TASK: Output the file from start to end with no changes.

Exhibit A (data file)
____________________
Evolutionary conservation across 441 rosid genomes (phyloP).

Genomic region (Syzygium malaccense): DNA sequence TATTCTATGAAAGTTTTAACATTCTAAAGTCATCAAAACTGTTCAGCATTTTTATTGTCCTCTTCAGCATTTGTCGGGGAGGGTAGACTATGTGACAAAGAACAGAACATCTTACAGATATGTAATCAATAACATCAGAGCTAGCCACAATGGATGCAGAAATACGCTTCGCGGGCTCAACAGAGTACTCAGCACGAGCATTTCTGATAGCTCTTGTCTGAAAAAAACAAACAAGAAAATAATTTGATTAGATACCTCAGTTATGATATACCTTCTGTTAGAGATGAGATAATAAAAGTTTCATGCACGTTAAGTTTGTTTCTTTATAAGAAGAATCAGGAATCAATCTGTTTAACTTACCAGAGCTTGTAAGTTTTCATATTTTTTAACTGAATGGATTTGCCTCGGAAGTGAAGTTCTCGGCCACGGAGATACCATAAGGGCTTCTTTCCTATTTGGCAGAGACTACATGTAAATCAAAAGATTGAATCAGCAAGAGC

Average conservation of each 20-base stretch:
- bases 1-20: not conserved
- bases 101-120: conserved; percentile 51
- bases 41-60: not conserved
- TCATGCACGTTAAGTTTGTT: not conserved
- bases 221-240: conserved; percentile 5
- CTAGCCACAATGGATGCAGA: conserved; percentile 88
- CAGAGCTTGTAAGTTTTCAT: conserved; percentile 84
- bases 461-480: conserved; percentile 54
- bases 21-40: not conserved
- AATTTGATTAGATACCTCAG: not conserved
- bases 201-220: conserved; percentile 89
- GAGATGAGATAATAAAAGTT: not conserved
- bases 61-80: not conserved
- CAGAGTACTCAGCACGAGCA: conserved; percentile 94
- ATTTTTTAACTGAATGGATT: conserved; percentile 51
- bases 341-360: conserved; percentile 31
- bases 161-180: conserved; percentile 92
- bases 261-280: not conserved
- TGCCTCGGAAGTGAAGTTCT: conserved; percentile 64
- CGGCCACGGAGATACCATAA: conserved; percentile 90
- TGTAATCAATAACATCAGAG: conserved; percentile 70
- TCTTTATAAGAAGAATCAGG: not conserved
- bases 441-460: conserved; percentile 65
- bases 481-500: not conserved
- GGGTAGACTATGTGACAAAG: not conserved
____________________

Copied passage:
Evolutionary conservation across 441 rosid genomes (phyloP).

Genomic region (Syzygium malaccense): DNA sequence TATTCTATGAAAGTTTTAACATTCTAAAGTCATCAAAACTGTTCAGCATTTTTATTGTCCTCTTCAGCATTTGTCGGGGAGGGTAGACTATGTGACAAAGAACAGAACATCTTACAGATATGTAATCAATAACATCAGAGCTAGCCACAATGGATGCAGAAATACGCTTCGCGGGCTCAACAGAGTACTCAGCACGAGCATTTCTGATAGCTCTTGTCTGAAAAAAACAAACAAGAAAATAATTTGATTAGATACCTCAGTTATGATATACCTTCTGTTAGAGATGAGATAATAAAAGTTTCATGCACGTTAAGTTTGTTTCTTTATAAGAAGAATCAGGAATCAATCTGTTTAACTTACCAGAGCTTGTAAGTTTTCATATTTTTTAACTGAATGGATTTGCCTCGGAAGTGAAGTTCTCGGCCACGGAGATACCATAAGGGCTTCTTTCCTATTTGGCAGAGACTACATGTAAATCAAAAGATTGAATCAGCAAGAGC

Average conservation of each 20-base stretch:
- bases 1-20: not conserved
- bases 101-120: conserved; percentile 51
- bases 41-60: not conserved
- TCATGCACGTTAAGTTTGTT: not conserved
- bases 221-240: conserved; percentile 5
- CTAGCCACAATGGATGCAGA: conserved; percentile 88
- CAGAGCTTGTAAGTTTTCAT: conserved; percentile 84
- bases 461-480: conserved; percentile 54
- bases 21-40: not conserved
- AATTTGATTAGATACCTCAG: not conserved
- bases 201-220: conserved; percentile 89
- GAGATGAGATAATAAAAGTT: not conserved
- bases 61-80: not conserved
- CAGAGTACTCAGCACGAGCA: conserved; percentile 94
- ATTTTTTAACTGAATGGATT: conserved; percentile 51
- bases 341-360: conserved; percentile 31
- bases 161-180: conserved; percentile 92
- bases 261-280: not conserved
- TGCCTCGGAAGTGAAGTTCT: conserved; percentile 64
- CGGCCACGGAGATACCATAA: conserved; percentile 90
- TGTAATCAATAACATCAGAG: conserved; percentile 70
- TCTTTATAAGAAGAATCAGG: not conserved
- bases 441-460: conserved; percentile 65
- bases 481-500: not conserved
- GGGTAGACTATGTGACAAAG: not conserved